In addition to UofL, undergraduate students in the 2019 cohort are pursuing their undergraduate studies at Emory University, Holmes Community College, Knox College, Oklahoma State University, Purdue University, University of Cincinnati, University of Dayton, University of Kentucky, University of North Carolina, University of Notre Dame, and the University of Southern California.  A listing of the 2019 cohort together with their faculty mentors is available here.

The student research posters to be presented on Aug 2 are available here.

Risks of vaping by children: What parents can do

As e-cigarette use increases among teenagers, it’s important for parents and caregivers to know the associated risks and what they can do to foster healthy habits in their children.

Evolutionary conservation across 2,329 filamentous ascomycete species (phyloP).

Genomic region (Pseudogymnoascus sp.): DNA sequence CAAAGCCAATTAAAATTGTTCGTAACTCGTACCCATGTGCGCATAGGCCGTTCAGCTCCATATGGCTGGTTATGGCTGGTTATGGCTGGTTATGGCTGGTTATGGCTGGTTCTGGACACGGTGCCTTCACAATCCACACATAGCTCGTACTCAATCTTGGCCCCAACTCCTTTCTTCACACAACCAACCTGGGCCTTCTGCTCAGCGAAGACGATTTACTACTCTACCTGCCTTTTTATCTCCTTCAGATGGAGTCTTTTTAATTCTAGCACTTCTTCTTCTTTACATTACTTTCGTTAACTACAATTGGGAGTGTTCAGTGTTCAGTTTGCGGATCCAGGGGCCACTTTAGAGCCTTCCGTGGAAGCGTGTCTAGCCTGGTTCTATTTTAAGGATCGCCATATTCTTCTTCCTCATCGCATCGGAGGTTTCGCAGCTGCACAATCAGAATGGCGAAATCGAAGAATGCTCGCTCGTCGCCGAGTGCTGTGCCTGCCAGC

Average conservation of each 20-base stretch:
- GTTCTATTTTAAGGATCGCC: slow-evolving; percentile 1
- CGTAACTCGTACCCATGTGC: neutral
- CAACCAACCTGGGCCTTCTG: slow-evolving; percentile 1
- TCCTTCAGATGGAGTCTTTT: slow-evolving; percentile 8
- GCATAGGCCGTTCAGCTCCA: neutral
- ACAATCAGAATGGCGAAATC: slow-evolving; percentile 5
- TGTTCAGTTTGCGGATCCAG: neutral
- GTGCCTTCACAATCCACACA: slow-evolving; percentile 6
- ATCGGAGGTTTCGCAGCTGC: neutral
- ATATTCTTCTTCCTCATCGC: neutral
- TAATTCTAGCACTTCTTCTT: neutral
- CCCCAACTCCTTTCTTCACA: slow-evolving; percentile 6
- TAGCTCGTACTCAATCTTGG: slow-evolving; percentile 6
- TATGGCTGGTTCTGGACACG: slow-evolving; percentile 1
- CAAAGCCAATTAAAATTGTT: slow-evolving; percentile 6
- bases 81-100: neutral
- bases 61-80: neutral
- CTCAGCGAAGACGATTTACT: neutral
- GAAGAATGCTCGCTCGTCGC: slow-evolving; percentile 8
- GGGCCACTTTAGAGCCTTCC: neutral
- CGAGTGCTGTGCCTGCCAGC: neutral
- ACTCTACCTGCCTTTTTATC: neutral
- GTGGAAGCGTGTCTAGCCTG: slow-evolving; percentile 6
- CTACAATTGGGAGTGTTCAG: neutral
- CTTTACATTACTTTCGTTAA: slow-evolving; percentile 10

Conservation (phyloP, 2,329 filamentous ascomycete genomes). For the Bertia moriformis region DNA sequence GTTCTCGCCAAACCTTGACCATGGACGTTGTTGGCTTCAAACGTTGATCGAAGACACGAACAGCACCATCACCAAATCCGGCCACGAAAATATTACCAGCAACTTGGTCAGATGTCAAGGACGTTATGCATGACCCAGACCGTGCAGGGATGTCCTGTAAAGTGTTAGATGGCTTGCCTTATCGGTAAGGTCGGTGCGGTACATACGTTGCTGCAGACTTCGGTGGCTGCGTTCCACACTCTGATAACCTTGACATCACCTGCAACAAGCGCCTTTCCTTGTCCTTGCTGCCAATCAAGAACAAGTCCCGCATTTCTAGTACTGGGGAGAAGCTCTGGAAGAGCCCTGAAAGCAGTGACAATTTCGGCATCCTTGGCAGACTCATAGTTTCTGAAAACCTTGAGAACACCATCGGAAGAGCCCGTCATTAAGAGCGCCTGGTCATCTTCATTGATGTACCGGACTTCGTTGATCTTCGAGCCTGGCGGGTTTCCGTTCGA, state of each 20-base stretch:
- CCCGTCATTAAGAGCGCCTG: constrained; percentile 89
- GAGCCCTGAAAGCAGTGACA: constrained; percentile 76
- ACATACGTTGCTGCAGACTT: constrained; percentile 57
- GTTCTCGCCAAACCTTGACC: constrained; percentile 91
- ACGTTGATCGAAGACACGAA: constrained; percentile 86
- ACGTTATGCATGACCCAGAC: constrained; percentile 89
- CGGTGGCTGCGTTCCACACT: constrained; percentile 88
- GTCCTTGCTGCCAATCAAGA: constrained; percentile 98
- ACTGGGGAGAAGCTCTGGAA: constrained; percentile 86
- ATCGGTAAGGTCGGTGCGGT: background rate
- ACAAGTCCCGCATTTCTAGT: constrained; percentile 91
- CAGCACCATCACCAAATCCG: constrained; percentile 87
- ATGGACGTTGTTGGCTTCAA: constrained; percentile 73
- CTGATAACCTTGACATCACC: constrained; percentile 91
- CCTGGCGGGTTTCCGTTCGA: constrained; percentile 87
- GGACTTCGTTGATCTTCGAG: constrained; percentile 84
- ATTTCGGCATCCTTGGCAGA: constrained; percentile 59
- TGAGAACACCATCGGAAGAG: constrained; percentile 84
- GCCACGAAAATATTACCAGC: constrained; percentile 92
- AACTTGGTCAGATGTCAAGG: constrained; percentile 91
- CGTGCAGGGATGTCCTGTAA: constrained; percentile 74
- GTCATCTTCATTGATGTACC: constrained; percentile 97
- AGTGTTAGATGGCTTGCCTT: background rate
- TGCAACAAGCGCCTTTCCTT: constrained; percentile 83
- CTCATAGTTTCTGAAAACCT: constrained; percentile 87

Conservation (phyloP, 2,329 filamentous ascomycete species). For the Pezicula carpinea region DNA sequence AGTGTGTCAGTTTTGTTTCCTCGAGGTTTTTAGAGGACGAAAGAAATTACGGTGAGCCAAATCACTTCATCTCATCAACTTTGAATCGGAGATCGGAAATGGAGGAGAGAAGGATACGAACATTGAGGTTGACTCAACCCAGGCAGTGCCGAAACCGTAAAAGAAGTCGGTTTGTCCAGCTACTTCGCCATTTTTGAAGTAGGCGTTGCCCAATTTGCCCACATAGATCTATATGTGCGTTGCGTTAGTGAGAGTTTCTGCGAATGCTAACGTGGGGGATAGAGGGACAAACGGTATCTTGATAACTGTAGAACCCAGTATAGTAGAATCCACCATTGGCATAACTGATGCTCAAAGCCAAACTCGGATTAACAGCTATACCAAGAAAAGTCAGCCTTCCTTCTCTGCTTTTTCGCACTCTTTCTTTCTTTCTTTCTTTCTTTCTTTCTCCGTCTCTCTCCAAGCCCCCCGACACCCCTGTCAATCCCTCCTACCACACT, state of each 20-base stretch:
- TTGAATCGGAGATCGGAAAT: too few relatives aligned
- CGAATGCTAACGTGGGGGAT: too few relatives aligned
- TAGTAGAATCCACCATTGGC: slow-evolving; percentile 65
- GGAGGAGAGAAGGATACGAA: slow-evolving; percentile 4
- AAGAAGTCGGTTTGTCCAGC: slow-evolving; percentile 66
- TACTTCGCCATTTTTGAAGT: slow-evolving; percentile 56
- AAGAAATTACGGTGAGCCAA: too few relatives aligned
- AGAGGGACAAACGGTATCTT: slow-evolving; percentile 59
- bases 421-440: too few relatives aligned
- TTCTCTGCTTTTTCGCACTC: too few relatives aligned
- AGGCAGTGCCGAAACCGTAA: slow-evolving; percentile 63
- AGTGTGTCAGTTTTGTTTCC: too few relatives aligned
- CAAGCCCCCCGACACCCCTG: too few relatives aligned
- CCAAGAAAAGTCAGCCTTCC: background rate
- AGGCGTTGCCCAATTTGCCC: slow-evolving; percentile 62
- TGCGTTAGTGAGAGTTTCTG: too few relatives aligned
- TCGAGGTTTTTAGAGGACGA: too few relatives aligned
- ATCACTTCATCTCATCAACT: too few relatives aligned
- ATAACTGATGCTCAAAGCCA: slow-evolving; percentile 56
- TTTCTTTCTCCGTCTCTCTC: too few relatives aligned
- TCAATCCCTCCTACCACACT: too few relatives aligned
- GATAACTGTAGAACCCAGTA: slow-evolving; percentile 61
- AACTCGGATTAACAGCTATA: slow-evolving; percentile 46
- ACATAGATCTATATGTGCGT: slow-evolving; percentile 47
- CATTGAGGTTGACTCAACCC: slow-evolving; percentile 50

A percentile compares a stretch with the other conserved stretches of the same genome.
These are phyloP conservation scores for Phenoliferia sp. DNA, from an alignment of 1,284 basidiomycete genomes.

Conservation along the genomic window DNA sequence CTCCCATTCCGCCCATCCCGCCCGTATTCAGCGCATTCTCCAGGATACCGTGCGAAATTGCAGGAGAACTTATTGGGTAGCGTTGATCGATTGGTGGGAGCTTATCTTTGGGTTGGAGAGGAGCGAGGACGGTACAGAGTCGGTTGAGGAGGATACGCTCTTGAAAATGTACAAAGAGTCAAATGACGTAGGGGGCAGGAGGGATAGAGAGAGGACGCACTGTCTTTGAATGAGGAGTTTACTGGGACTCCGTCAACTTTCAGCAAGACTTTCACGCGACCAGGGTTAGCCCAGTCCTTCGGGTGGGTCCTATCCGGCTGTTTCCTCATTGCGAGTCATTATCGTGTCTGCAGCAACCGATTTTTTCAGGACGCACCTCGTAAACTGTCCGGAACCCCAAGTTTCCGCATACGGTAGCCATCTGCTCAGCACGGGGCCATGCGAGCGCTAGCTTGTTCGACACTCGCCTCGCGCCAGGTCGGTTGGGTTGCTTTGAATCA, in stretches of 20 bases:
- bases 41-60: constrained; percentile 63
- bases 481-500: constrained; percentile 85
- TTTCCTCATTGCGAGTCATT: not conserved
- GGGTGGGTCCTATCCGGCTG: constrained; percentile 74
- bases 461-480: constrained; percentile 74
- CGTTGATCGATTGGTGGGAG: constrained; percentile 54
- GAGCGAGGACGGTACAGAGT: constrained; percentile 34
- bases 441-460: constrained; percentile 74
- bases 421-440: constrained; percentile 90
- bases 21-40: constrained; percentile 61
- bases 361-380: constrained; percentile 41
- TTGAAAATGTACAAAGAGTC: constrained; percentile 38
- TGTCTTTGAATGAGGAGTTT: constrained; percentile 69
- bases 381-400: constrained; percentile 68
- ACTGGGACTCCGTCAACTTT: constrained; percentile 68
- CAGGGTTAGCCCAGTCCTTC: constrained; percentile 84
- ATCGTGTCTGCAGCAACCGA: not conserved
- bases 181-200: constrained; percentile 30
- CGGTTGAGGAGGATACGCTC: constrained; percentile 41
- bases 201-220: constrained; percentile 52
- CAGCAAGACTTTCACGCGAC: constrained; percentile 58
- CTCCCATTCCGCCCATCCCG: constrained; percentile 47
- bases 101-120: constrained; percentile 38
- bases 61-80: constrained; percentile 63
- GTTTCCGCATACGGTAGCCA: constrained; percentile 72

Although the liquid used in e-cigarettes does not include tobacco, it contains nicotine, which is highly addictive and poses dangers to children, said Heather Felton, M.D., medical director of the UofL Pediatrics – Sam Swope Kosair Charities Centre.

“Nicotine raises blood pressure and spikes adrenaline, thus increasing heart rate and the likelihood of having a heart attack,” Felton said. “It also can harm a child’s developing brain and parts of the brain that control attention, learning, mood and impulse control.”

The amount of nicotine in vaping liquids can vary among brands, but many contain more nicotine than a traditional cigarette. For instance, a single JUUL pod contains as much nicotine as a pack of 20 regular cigarettes, Felton said. The liquid can be a poison when swallowed or absorbed through skin or eyes. Also, vaping often leads to traditional tobacco product use.

What parents can do:

  • Set a good example by being tobacco-free.
  • Talk to your child about vaping and the risks of use.
  • Seek help from your child’s physician to explain to your child the health risks of vaping.
  • Encourage teachers and administrators at your child’s school to enforce tobacco-free policies.